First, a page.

Emphasis Entertainment // 2009 // 65 Minutes // Not Rated
Reviewed by Judge Daryl Loomis // December 4th, 2009
Friends are they guys that know everything about you and still like you.
Fast and cheap, but definitely in control, Courtney Fathom Sell shows a sure hand and a steady vision in each of the short documentaries on Hi-8. These films are short, direct, and effective at giving us clear insight into his subjects through their voices without interjection of the director's own. Hi-8: The Short Documentaries of Courtney Fathom Sell presents us with four of the director's films.
My Dying Day
Bradley Sell (the director's father) was given only a few months to live after prostate cancer diagnosis. He outlived that prediction by almost seven years, but eventually began to succumb to the disease. His final months play out in the ten minutes of this documentary as he deals with the certainty of his demise.
In a post-Katrina New Orleans, Sell visits Andrew "Squirrel" Pickett, a guy who lives in the city. Whether he's trying to score drugs or driving through the streets with a loaded pistol, Squirrel just doesn't give a damn; he's too busy being Squirrel.
Long Way Back to Paradise
Out of Providence, RI, performance punk weirdos The Viennagram take the stage in the longest piece on this collection. They're a motley crew if there ever was one and, even if they aren't the greatest musicians in town, they know how to rock a house party. Drunk, rambling, and kind of obnoxious, these kids live their stage bit with Sell catching them at their best and worst.
Under the Bridge
Underneath the Crawford Street Bridge in Providence during the cold Rhode Island January, a tent city popped up almost overnight. Set up by the homeless for the homeless, they stick together in the coldest of nights, protecting and helping each other through their tough times. Sell, who has spent homeless nights of his own during his travels, interviews those who started this work and gets a unique, and all too often unheard, inside perspective on the problem of the homeless.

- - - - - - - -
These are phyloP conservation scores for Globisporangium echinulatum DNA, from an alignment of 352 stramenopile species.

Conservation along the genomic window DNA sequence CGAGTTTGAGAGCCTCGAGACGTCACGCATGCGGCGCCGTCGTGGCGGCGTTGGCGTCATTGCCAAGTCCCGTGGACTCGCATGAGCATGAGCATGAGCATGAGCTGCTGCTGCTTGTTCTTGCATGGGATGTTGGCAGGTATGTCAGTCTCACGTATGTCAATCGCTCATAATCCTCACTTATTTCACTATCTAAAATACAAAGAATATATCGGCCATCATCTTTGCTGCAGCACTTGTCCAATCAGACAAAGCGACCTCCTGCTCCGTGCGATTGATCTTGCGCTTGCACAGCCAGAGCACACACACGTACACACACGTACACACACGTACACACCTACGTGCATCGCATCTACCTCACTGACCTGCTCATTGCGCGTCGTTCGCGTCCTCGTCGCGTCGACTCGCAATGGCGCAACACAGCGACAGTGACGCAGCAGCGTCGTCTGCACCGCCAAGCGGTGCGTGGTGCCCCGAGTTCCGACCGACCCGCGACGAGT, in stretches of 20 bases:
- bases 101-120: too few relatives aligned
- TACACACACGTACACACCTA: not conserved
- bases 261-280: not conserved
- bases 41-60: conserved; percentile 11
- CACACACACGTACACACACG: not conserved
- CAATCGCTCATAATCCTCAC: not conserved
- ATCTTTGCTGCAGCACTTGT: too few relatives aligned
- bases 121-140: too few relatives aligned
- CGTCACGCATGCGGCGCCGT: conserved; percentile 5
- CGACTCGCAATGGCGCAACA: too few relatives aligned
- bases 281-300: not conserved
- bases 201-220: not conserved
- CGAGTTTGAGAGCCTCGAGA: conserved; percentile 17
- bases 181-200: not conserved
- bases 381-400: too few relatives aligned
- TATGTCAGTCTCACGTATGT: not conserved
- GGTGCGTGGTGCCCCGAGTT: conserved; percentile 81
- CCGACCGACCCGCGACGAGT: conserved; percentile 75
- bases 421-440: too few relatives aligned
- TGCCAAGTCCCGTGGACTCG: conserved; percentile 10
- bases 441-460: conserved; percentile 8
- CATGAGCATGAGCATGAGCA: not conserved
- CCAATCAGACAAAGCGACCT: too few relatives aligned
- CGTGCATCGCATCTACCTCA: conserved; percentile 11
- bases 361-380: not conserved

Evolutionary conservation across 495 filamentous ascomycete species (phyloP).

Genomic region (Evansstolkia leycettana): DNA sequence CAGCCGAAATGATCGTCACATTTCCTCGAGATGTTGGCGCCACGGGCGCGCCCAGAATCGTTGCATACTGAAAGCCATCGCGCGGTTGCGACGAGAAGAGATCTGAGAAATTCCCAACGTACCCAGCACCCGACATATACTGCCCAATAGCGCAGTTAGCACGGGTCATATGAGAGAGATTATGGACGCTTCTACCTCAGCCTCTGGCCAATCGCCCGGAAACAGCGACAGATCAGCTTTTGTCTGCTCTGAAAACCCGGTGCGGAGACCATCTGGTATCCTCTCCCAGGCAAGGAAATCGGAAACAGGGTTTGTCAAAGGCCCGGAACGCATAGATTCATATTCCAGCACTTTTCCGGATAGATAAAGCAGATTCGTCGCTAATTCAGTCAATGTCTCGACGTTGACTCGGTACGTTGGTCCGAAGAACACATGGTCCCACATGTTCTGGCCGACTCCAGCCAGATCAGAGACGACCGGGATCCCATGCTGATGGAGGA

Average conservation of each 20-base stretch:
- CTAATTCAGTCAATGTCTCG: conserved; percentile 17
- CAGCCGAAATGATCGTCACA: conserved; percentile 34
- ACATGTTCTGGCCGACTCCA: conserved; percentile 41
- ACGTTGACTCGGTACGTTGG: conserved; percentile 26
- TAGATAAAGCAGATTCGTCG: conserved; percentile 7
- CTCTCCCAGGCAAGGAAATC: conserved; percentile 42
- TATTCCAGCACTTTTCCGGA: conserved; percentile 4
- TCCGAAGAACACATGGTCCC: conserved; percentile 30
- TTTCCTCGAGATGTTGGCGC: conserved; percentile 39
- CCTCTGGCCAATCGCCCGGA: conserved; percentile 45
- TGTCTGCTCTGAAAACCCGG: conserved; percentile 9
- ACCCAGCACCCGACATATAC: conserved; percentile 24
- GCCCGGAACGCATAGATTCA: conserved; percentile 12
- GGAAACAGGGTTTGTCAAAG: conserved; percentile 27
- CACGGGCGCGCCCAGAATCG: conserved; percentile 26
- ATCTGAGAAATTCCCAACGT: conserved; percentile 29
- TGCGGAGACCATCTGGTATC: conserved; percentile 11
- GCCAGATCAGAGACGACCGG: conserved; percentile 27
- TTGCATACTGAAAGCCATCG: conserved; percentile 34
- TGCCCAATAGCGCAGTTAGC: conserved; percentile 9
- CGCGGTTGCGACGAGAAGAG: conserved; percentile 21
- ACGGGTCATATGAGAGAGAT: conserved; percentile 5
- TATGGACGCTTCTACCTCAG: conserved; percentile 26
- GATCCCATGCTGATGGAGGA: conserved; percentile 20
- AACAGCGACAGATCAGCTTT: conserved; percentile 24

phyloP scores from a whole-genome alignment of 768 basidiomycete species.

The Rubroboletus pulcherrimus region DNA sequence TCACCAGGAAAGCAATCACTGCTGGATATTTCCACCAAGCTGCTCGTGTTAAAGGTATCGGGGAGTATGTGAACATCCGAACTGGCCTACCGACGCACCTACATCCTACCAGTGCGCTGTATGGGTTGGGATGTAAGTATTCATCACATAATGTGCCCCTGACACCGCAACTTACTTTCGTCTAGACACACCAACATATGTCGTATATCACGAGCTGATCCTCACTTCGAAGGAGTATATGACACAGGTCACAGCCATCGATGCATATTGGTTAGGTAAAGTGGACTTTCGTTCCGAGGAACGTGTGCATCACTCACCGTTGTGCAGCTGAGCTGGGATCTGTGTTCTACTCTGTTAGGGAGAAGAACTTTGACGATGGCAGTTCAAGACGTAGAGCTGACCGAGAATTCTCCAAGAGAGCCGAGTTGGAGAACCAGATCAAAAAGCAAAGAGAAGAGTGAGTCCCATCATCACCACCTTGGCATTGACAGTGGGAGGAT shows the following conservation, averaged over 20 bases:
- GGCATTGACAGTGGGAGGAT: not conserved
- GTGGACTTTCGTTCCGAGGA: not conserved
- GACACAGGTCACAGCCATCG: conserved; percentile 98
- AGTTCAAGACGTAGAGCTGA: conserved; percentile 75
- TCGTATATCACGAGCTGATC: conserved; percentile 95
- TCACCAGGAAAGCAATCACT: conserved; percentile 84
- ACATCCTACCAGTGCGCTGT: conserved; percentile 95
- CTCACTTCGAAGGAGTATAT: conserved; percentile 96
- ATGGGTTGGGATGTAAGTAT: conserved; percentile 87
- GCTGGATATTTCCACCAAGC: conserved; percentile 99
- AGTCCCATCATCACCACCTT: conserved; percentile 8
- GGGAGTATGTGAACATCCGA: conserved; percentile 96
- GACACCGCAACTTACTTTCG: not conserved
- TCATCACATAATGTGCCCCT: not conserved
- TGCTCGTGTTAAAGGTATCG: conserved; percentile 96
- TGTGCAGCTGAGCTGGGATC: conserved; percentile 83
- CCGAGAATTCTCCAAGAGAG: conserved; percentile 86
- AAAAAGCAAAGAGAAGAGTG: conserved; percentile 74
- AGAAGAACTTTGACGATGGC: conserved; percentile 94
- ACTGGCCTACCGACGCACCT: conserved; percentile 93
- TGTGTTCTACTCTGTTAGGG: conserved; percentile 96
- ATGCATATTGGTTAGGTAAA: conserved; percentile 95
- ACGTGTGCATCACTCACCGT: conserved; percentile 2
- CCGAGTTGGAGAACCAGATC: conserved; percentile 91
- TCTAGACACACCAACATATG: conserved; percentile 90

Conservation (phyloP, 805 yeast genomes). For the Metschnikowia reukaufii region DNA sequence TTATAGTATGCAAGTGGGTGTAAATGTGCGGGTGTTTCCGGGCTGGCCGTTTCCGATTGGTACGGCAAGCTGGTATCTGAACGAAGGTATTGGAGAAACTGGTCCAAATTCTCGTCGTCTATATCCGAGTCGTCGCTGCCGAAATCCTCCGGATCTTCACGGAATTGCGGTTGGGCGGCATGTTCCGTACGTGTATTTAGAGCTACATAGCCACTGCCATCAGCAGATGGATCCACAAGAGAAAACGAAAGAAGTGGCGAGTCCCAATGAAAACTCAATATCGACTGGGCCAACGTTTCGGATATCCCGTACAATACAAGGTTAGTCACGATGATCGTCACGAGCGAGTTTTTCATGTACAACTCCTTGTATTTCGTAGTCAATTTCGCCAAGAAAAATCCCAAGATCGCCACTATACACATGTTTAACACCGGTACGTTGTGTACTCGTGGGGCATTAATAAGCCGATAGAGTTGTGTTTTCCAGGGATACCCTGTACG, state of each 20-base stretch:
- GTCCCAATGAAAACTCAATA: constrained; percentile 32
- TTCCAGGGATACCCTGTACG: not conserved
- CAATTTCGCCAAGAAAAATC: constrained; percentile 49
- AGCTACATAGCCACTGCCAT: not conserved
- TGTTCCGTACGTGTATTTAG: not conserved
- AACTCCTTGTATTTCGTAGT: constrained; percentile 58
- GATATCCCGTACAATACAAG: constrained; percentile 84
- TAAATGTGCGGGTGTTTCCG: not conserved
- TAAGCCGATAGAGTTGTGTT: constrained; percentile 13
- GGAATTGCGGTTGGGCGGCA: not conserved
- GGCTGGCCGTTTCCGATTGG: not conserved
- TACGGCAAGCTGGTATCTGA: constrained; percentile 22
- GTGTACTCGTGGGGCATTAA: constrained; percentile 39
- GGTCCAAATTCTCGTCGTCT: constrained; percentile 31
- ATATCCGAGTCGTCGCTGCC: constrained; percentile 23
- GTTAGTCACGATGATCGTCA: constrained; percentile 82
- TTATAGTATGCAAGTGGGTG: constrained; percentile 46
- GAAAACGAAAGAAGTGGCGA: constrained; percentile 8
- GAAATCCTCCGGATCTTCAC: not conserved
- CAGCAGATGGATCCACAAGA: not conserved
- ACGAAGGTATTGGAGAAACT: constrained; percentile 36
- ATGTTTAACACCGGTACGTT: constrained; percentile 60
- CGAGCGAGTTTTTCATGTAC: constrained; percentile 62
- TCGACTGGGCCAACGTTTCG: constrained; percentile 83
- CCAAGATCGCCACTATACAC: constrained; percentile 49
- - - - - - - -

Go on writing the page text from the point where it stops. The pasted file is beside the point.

The subjects of each of these documentaries are very different, but there's a continuity in the collection that comes from more than just the extreme budgetary restrictions placed on the filmmaking. Sell uses those restrictions to his advantage. Without frills or tricks, he presents an unfiltered view his subjects that feels both detached and intimate at the same time. He is trying for complete objectivity and, though that's an impossible task and the films are uneven in how closely they achieve his goal, he has some remarkable successes worthy of the renown he has received in his young career.
My Dying Day is Sell's most personal work, a given since the subject is the death of his father. The one film in the collection shot in black-and-white and the most aesthetically-mind of the quartet, it is also the moodiest and, strangely, the funniest, as well. Bradley Sell is an interesting subject for the director. He is presented unbelievably accepting of his condition and is a heroic figure. Because of his relationship to the filmmaker, however, it's hard to tell how much Bradley puts on his happy face for his son or how much the director edits out any negativity. It's certainly understandable, but it's not very objective. Still, it's a lovingly shot, emotional film that works as a backdrop for the other, less personal, pieces in the collection.